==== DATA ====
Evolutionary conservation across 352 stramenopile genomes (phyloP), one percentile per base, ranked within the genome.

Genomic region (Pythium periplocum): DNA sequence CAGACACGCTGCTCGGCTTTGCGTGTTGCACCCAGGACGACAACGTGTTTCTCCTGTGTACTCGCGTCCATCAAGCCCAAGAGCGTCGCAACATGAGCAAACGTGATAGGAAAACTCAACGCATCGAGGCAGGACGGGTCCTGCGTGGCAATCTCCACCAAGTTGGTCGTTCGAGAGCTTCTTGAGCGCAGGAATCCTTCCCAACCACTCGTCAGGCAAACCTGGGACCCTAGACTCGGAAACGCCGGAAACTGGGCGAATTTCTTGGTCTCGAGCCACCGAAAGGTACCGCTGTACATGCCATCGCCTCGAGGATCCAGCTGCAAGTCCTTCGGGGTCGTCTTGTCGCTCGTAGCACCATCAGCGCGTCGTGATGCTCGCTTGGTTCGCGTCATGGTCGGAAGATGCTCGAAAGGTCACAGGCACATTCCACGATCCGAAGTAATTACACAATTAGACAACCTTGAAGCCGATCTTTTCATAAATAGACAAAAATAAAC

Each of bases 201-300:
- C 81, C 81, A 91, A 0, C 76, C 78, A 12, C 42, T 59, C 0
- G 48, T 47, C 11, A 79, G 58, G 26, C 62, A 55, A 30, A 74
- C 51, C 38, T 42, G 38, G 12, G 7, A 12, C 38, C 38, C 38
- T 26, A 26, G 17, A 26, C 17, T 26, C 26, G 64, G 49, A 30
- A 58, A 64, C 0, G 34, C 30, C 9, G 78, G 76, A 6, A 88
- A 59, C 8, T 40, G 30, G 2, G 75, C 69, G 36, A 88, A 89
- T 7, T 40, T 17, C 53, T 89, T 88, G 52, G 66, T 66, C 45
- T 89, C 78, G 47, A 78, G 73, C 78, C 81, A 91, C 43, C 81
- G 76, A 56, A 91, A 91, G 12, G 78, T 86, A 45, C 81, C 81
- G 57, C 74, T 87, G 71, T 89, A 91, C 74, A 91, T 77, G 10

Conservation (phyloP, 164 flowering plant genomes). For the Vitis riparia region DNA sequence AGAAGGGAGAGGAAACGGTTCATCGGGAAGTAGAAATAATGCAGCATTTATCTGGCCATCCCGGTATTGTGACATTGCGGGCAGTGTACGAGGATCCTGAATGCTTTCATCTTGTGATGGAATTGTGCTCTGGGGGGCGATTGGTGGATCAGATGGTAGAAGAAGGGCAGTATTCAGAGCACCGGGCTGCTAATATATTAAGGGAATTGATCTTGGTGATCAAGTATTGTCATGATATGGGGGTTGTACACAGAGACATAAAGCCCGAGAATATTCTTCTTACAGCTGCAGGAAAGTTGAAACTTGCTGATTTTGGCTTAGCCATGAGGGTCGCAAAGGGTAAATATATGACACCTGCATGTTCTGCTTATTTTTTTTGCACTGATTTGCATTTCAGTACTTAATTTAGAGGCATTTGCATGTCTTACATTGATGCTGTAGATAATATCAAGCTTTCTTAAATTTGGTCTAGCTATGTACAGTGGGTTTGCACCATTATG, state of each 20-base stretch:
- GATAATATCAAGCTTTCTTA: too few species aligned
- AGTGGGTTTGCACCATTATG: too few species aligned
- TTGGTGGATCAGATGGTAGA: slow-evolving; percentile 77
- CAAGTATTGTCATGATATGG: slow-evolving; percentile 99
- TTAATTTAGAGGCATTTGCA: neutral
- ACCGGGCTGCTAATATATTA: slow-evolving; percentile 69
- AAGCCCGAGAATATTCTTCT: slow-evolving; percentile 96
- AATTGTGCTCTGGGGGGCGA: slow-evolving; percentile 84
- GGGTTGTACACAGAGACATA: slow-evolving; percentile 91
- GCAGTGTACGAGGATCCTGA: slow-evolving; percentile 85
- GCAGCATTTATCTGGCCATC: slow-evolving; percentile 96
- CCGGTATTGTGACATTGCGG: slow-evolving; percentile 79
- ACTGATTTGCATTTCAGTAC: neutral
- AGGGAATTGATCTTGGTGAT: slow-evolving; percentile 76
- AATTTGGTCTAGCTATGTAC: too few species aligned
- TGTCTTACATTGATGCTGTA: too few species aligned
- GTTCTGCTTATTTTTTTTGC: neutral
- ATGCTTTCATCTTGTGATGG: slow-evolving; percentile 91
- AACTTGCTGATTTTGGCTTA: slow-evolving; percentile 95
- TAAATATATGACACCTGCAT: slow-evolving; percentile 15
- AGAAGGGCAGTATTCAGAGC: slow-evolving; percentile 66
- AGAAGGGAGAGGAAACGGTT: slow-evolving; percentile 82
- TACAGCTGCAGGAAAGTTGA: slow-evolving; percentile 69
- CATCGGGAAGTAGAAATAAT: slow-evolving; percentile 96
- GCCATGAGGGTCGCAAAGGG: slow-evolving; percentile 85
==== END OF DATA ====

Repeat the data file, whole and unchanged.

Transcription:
Evolutionary conservation across 352 stramenopile genomes (phyloP), one percentile per base, ranked within the genome.

Genomic region (Pythium periplocum): DNA sequence CAGACACGCTGCTCGGCTTTGCGTGTTGCACCCAGGACGACAACGTGTTTCTCCTGTGTACTCGCGTCCATCAAGCCCAAGAGCGTCGCAACATGAGCAAACGTGATAGGAAAACTCAACGCATCGAGGCAGGACGGGTCCTGCGTGGCAATCTCCACCAAGTTGGTCGTTCGAGAGCTTCTTGAGCGCAGGAATCCTTCCCAACCACTCGTCAGGCAAACCTGGGACCCTAGACTCGGAAACGCCGGAAACTGGGCGAATTTCTTGGTCTCGAGCCACCGAAAGGTACCGCTGTACATGCCATCGCCTCGAGGATCCAGCTGCAAGTCCTTCGGGGTCGTCTTGTCGCTCGTAGCACCATCAGCGCGTCGTGATGCTCGCTTGGTTCGCGTCATGGTCGGAAGATGCTCGAAAGGTCACAGGCACATTCCACGATCCGAAGTAATTACACAATTAGACAACCTTGAAGCCGATCTTTTCATAAATAGACAAAAATAAAC

Each of bases 201-300:
- C 81, C 81, A 91, A 0, C 76, C 78, A 12, C 42, T 59, C 0
- G 48, T 47, C 11, A 79, G 58, G 26, C 62, A 55, A 30, A 74
- C 51, C 38, T 42, G 38, G 12, G 7, A 12, C 38, C 38, C 38
- T 26, A 26, G 17, A 26, C 17, T 26, C 26, G 64, G 49, A 30
- A 58, A 64, C 0, G 34, C 30, C 9, G 78, G 76, A 6, A 88
- A 59, C 8, T 40, G 30, G 2, G 75, C 69, G 36, A 88, A 89
- T 7, T 40, T 17, C 53, T 89, T 88, G 52, G 66, T 66, C 45
- T 89, C 78, G 47, A 78, G 73, C 78, C 81, A 91, C 43, C 81
- G 76, A 56, A 91, A 91, G 12, G 78, T 86, A 45, C 81, C 81
- G 57, C 74, T 87, G 71, T 89, A 91, C 74, A 91, T 77, G 10

Conservation (phyloP, 164 flowering plant genomes). For the Vitis riparia region DNA sequence AGAAGGGAGAGGAAACGGTTCATCGGGAAGTAGAAATAATGCAGCATTTATCTGGCCATCCCGGTATTGTGACATTGCGGGCAGTGTACGAGGATCCTGAATGCTTTCATCTTGTGATGGAATTGTGCTCTGGGGGGCGATTGGTGGATCAGATGGTAGAAGAAGGGCAGTATTCAGAGCACCGGGCTGCTAATATATTAAGGGAATTGATCTTGGTGATCAAGTATTGTCATGATATGGGGGTTGTACACAGAGACATAAAGCCCGAGAATATTCTTCTTACAGCTGCAGGAAAGTTGAAACTTGCTGATTTTGGCTTAGCCATGAGGGTCGCAAAGGGTAAATATATGACACCTGCATGTTCTGCTTATTTTTTTTGCACTGATTTGCATTTCAGTACTTAATTTAGAGGCATTTGCATGTCTTACATTGATGCTGTAGATAATATCAAGCTTTCTTAAATTTGGTCTAGCTATGTACAGTGGGTTTGCACCATTATG, state of each 20-base stretch:
- GATAATATCAAGCTTTCTTA: too few species aligned
- AGTGGGTTTGCACCATTATG: too few species aligned
- TTGGTGGATCAGATGGTAGA: slow-evolving; percentile 77
- CAAGTATTGTCATGATATGG: slow-evolving; percentile 99
- TTAATTTAGAGGCATTTGCA: neutral
- ACCGGGCTGCTAATATATTA: slow-evolving; percentile 69
- AAGCCCGAGAATATTCTTCT: slow-evolving; percentile 96
- AATTGTGCTCTGGGGGGCGA: slow-evolving; percentile 84
- GGGTTGTACACAGAGACATA: slow-evolving; percentile 91
- GCAGTGTACGAGGATCCTGA: slow-evolving; percentile 85
- GCAGCATTTATCTGGCCATC: slow-evolving; percentile 96
- CCGGTATTGTGACATTGCGG: slow-evolving; percentile 79
- ACTGATTTGCATTTCAGTAC: neutral
- AGGGAATTGATCTTGGTGAT: slow-evolving; percentile 76
- AATTTGGTCTAGCTATGTAC: too few species aligned
- TGTCTTACATTGATGCTGTA: too few species aligned
- GTTCTGCTTATTTTTTTTGC: neutral
- ATGCTTTCATCTTGTGATGG: slow-evolving; percentile 91
- AACTTGCTGATTTTGGCTTA: slow-evolving; percentile 95
- TAAATATATGACACCTGCAT: slow-evolving; percentile 15
- AGAAGGGCAGTATTCAGAGC: slow-evolving; percentile 66
- AGAAGGGAGAGGAAACGGTT: slow-evolving; percentile 82
- TACAGCTGCAGGAAAGTTGA: slow-evolving; percentile 69
- CATCGGGAAGTAGAAATAAT: slow-evolving; percentile 96
- GCCATGAGGGTCGCAAAGGG: slow-evolving; percentile 85